Gym class is an almost universal American experience, offering a reprieve from monotonous school-day tasks of writing English papers or completing math worksheets. For me, gym class promised a fun game of kickball or friendly competition in a game of capture the flag. That it could be the place for a 13-year-old boy to overdose on fentanyl is unimaginable.
On January 15th, 2022, the harrowing overdose of a young student became reality for a gym class at Hartford’s Sport and Medical Sciences Academy. Two days later, the student passed away. Police found almost 40 bags of fentanyl in different locations across the school and 100 bags of fentanyl in the 13-year-old’s bedroom. Two other young students were hospitalized due to fentanyl exposure and have since recovered.
As the news broke across the Hartford community and beyond, I found it difficult to grapple with this tragedy. How could this happen? And more importantly—how can we prevent it from happening again?
One part of the complex answer to these questions is to increase the availability of the overdose reversal drug naloxone in public spaces such as schools and libraries. The next step? Expand training on how to recognize and respond to overdoses when they occur.
Although federal and state attempts at expanding harm reduction and treatment programs are underway, many medical and drug policy experts are concerned that the programs are being rolled out too slowly to halt the expansion of the overdose epidemic. According to these experts, it could take years to successfully implement these programs. The result will be a continuation of the already rapidly rising fatalities.
The CDC reported a 14% increase in overdose fatalities in 2020 in Connecticut, resulting in 1,374 overdose deaths overall. While the CDC has yet to complete the 2021 data for the state, fentanyl overdoses have accounted for around 85% of accidental drug intoxication deaths in Connecticut. Fentanyl is 50 times stronger than heroin and is increasingly added to other drugs to enhance their addictiveness and decrease the cost of production.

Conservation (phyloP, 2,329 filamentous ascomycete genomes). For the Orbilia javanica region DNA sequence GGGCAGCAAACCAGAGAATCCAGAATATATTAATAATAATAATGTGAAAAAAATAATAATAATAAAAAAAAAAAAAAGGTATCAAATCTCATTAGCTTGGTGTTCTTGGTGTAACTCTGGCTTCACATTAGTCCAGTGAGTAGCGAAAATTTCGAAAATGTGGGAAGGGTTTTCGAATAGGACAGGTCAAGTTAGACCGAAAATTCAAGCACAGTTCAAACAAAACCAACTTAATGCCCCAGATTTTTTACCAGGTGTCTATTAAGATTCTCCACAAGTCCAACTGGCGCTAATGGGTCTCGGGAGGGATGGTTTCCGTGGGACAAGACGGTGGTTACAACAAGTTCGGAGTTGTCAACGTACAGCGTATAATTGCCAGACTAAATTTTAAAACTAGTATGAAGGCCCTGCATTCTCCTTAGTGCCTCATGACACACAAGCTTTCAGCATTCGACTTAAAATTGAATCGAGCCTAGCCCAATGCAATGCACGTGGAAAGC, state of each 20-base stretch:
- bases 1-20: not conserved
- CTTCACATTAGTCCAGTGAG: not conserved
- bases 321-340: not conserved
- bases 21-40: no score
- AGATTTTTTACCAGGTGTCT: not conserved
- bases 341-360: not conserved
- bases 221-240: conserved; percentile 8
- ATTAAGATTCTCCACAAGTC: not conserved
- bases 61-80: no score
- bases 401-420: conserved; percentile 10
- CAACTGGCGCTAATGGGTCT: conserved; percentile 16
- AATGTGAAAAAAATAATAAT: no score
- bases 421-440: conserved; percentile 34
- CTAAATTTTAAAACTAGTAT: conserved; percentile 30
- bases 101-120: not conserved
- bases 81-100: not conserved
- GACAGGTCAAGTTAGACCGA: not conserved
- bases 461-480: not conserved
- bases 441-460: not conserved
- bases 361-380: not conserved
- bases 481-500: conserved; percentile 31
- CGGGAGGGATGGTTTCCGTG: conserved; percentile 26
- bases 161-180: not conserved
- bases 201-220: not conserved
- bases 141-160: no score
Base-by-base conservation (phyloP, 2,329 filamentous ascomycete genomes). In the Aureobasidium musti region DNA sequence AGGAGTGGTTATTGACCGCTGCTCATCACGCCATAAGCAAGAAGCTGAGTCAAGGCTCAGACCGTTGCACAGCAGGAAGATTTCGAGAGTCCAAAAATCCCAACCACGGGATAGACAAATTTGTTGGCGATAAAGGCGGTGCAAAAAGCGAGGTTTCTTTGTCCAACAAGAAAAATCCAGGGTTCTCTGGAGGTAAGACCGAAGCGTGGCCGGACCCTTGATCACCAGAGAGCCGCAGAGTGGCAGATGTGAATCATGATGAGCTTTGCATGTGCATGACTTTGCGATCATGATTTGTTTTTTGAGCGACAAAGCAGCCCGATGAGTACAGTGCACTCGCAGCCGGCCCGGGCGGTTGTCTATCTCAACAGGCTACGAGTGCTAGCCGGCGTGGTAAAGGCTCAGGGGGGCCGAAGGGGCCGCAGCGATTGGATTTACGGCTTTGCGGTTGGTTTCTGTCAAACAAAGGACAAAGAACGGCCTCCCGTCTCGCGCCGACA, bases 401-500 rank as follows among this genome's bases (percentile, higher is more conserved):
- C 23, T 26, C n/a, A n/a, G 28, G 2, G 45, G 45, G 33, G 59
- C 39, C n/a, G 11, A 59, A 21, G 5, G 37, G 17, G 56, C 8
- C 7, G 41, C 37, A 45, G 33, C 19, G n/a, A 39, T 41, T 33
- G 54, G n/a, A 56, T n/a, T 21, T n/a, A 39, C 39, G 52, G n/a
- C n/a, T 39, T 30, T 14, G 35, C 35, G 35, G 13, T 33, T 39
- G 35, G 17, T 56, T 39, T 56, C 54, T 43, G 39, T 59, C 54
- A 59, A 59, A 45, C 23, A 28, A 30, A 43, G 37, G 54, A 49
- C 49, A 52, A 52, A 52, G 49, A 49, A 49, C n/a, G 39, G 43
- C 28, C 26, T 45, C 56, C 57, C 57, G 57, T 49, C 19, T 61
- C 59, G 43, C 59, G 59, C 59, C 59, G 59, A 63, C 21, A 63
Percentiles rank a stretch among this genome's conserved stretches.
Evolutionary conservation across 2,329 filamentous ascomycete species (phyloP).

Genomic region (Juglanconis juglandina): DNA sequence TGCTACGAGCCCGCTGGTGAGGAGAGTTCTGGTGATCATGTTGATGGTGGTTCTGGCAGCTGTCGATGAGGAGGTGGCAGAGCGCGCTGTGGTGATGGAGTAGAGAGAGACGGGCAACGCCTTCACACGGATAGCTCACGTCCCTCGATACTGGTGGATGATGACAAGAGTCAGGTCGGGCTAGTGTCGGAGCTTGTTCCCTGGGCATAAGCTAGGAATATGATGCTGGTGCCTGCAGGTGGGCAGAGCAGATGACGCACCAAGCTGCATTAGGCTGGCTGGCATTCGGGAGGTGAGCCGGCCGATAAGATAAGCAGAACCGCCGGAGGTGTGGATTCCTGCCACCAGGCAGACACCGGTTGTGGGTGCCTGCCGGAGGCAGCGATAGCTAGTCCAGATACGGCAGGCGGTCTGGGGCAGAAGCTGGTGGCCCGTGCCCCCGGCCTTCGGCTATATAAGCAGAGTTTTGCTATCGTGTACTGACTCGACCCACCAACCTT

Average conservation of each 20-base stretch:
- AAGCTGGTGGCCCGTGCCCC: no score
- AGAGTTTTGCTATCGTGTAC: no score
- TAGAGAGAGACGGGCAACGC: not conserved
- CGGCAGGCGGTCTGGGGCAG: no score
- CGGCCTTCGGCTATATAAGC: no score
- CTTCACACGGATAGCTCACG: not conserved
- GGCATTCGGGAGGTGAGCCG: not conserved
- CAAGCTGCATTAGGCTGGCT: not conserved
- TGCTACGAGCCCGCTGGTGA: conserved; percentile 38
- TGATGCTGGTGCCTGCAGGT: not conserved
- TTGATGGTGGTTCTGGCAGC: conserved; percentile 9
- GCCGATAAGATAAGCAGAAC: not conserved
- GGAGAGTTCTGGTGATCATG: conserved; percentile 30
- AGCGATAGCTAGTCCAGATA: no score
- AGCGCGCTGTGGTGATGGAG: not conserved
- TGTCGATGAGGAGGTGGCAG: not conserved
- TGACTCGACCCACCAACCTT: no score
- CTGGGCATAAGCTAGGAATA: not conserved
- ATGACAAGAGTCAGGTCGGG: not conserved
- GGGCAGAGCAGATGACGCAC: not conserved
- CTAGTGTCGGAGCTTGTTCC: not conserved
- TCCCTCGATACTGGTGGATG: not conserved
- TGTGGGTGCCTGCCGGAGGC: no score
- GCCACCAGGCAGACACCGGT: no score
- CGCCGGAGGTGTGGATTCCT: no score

Teenage overdose fatalities associated with synthetic opioid drugs, such as fentanyl, have tripled over the last two years. Youth between the ages 15 and 24 experienced the greatest increase in fatal drug overdoses from 2019 to 2020 in the U.S. (49%) according to CDC data.
Many victims are completely unaware of the presence of fentanyl until it is too late. Drugs that are viewed by teens as non-life-threatening and experimental, such as cocaine and prescription pills, are increasingly laced with fatal levels of fentanyl. Naloxone is no longer just an antidote provided for regular opioid users — it is the only defense measure protecting youth from one fatal mistake.
The DEA associates social media messaging apps such as Snapchat with expanding school-age individuals’ access to these dangerously laced drugs. Drug sales to teens on social media have become so rampant that the DEA has gone so far as to code specific emojis associated with specific drug types.
We can no longer turn a blind eye to the impact of this epidemic on our youth. Some parents may think teen overdoses are rare or do not believe the topic should be discussed in classroom settings. However, the increasing availability and usage of these drugs by school-aged individuals means that the fatal effects of the opioid epidemic could show up on your doorstep, or in your child’s gym class.
More than half of Connecticut school nurses reported in 2019 that their school did not have naloxone in their buildings. Likewise, Hartford’s Sport and Medical Sciences Academy school officials did not actively carry naloxone. It is essential to mandate naloxone in schools and institute staff training throughout the state as we face this new wave of the opioid epidemic that directly endangers our youth.
The urgency of this issue culminates at a notable time: Connecticut recently received $95 million to fund opioid treatment and prevention following a $6 billion settlement with Oxycontin maker Purdue Pharma and its owner, the Sackler family. First and foremost, these new funds should be used to provide naloxone in all Connecticut public schools and to pay for training programs on its administration. Democratic State Rep. Liz Linehan of Cheshire joined Hartford city officials in petitioning for a bill to require these new policies during the current legislative session.
Would a young student still be alive if a naloxone-trained teacher had been near his gym class on January 15th? We will never know. What we do know is that we have the tools to try to prevent this from happening in any gym class ever again.
Emily Blanchard is a senior at Trinity College, currently double-majoring in Public Policy & Law and Economics.